Bright Sparke - the story of the Great Fire of Wellingborough in miniature

Bright Sparke - the story of the Great Fire of Wellingborough in miniature


A miniature portrait of a Northamptonshire woman who played a key role in saving All Hallows Church during the Great Fire of Wellingborough in 1738 sold for £682, inclusive of charges, in our Antiques & Collectors auction on January 16th

‘Hannah Sparke of Wellingborough’ by miniature artist Thomas Hull ignited bidders to more than double its guide price of £200 - £300. 

The picture was sold to a private collector from Northamptonshire, meaning that it will now return to its home county after a number of years spent as part of a collection elsewhere in the UK.  

The Great Fire of Wellingborough was started by a stray spark from a dyer’s shop in hot, windy conditions on July 28th, 1738. Mrs Sparke, who lived near All Hallows Church, instructed her servants to douse the advancing flames in malt liquors and to throw beer-soaked blankets on her roof to stem the fire’s spread.

Although the inferno resulted in the destruction of over 1000 buildings, leaving Wellingborough in ashes, these quick-thinking actions are believed to have saved All Hallows Church and the Wellingborough residents sheltering inside.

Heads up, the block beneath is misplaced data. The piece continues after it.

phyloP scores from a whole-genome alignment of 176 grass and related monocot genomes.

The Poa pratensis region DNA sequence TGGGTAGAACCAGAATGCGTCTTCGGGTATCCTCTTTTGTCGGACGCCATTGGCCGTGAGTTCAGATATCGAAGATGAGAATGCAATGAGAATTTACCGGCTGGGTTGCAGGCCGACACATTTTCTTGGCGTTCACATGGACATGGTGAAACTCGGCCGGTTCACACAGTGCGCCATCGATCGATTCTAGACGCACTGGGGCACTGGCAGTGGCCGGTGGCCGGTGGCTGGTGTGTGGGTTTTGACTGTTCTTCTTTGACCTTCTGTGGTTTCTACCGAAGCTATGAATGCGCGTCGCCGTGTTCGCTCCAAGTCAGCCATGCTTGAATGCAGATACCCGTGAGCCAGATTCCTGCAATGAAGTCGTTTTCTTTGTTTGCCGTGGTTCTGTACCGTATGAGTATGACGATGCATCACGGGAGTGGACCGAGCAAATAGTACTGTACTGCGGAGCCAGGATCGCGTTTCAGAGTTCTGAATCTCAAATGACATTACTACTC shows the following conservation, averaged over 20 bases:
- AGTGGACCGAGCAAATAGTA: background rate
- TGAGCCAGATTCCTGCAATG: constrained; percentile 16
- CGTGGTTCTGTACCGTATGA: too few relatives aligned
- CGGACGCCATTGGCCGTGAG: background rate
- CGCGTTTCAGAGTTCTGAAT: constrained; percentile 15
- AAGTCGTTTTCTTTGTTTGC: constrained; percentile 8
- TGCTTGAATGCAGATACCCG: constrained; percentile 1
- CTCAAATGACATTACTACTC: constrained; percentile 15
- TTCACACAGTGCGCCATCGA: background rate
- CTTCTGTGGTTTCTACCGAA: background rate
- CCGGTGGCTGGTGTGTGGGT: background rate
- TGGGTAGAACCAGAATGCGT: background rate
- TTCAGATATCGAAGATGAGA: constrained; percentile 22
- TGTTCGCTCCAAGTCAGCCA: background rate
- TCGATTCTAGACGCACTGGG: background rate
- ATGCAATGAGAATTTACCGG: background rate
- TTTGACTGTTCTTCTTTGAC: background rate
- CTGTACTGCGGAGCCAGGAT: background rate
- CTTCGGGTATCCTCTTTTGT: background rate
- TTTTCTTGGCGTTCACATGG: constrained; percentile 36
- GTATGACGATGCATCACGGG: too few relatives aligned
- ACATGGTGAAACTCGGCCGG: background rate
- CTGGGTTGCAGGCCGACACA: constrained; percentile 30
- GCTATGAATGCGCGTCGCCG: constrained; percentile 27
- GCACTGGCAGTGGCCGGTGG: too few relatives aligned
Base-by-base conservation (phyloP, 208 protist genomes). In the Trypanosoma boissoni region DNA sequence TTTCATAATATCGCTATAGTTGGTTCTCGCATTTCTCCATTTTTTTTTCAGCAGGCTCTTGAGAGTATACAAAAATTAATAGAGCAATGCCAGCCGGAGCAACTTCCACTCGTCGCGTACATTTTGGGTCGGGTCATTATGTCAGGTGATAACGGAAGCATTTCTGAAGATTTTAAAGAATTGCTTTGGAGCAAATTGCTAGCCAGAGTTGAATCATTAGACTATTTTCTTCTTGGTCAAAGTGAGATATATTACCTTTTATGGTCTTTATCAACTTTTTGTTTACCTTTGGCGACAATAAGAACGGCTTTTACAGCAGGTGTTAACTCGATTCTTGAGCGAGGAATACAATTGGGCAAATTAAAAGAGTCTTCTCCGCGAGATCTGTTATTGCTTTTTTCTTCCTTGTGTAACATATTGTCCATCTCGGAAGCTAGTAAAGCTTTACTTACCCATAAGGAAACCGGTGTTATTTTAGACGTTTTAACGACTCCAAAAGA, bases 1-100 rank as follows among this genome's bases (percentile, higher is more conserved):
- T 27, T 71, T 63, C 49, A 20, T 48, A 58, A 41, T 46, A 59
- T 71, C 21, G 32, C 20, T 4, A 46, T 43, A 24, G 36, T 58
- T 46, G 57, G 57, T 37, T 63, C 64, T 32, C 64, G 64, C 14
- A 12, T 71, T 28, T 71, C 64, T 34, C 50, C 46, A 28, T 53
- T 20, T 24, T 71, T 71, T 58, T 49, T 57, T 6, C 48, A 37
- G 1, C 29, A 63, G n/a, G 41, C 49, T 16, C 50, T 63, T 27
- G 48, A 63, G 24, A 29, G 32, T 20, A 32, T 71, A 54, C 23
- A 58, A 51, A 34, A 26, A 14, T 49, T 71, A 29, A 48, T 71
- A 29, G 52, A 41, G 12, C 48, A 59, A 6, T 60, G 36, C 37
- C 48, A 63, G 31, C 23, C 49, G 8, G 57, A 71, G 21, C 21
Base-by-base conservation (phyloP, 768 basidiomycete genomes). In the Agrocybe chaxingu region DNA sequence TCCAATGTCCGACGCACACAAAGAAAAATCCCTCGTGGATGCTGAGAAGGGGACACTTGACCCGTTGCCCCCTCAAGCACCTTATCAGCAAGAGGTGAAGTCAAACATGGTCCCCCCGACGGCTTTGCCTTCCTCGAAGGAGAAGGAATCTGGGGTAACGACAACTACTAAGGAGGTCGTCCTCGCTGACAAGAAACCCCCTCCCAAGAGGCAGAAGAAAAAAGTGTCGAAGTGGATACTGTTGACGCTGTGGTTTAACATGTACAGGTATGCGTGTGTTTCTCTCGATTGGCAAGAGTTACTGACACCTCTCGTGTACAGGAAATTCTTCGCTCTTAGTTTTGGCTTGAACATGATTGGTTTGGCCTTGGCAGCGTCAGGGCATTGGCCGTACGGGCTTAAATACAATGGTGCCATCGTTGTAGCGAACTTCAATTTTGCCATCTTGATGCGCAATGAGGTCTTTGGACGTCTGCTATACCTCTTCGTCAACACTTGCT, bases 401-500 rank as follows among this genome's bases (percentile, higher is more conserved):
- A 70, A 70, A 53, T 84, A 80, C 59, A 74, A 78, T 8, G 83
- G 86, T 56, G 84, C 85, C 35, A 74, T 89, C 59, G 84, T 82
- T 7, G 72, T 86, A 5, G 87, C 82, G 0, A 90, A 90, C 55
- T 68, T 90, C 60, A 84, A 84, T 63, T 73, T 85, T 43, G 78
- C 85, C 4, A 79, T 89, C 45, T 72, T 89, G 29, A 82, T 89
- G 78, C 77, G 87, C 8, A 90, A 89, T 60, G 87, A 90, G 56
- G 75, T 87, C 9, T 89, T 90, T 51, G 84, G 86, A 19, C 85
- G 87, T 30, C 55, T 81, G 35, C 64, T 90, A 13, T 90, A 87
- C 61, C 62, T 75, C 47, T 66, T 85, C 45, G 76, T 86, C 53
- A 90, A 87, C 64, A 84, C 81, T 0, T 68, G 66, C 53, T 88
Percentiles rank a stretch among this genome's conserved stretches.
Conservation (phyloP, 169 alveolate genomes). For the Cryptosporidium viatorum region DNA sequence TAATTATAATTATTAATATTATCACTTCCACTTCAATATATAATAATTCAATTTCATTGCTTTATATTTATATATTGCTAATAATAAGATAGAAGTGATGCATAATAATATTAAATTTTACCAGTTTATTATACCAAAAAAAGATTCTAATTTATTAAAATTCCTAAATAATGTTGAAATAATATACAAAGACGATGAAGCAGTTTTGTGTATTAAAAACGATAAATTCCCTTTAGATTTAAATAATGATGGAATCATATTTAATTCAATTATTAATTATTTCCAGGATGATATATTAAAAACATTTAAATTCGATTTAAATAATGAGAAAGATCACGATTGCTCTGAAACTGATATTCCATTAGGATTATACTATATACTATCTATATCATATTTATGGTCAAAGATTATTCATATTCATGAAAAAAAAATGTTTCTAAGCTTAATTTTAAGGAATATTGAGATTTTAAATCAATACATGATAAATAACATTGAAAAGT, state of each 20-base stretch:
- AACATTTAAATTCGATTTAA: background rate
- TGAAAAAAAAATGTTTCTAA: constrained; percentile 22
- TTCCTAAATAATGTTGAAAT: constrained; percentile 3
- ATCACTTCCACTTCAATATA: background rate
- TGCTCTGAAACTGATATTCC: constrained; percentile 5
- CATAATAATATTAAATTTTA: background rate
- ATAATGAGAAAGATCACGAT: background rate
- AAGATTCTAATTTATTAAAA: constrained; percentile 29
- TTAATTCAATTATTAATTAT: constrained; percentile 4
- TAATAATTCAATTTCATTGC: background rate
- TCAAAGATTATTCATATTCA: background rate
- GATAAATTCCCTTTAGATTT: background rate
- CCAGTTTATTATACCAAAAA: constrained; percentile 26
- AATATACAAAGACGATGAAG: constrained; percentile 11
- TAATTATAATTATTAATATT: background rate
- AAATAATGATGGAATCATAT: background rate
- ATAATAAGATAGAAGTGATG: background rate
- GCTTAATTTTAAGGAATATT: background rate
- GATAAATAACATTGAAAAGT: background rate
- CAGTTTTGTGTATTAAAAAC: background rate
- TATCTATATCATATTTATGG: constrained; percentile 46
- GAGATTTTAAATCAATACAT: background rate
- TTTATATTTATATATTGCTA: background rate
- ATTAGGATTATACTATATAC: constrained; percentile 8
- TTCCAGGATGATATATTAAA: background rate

“We’re delighted to achieve such a great result for this unique item from this little-known but fascinating story from our local history,” comments Gildings director, Will Gilding. “Everyone has heard of the Great Fire of London, but not many know the story of the Great Fire of Wellingborough, which was every bit as devastating to the town’s inhabitants, and would have been even more so, if it wasn’t for the bravery and resourcefulness of Hannah Sparke and her servants.”

Aged 60 at the time of the fire, Hannah Sparke added to her legendary status in Northamptonshire history by living until the nearly unheard-of age of 106. The miniature portrait, measuring 4.7cm x 4cm and painted on an ivory panel in the traditional oval shape that was popular in the 18th century, depicts her at this stage of life.  

“It’s always special when items with a link to local history come up for auction, so we’re really looking forward to seeing what our upcoming series of valuation days will uncover.” adds Will Gilding. “And of course, in this instance, it’s fantastic to see that this week’s auction is bringing this portrait back to Northamptonshire to a new owner, who will treasure it for years to come.”

The striking image of Mrs Sparke in her bonnet and cloak became familiar far beyond Wellingborough when it inspired the famous London-based 18th century Italian engraver Francesco Bartolozzi to make a print of her around 1800. Copies of this print are kept in the British Museum, the Royal Collection Trust and the Yale Center for British Art in Connecticut, USA.

The lot can be seen in greater detail here: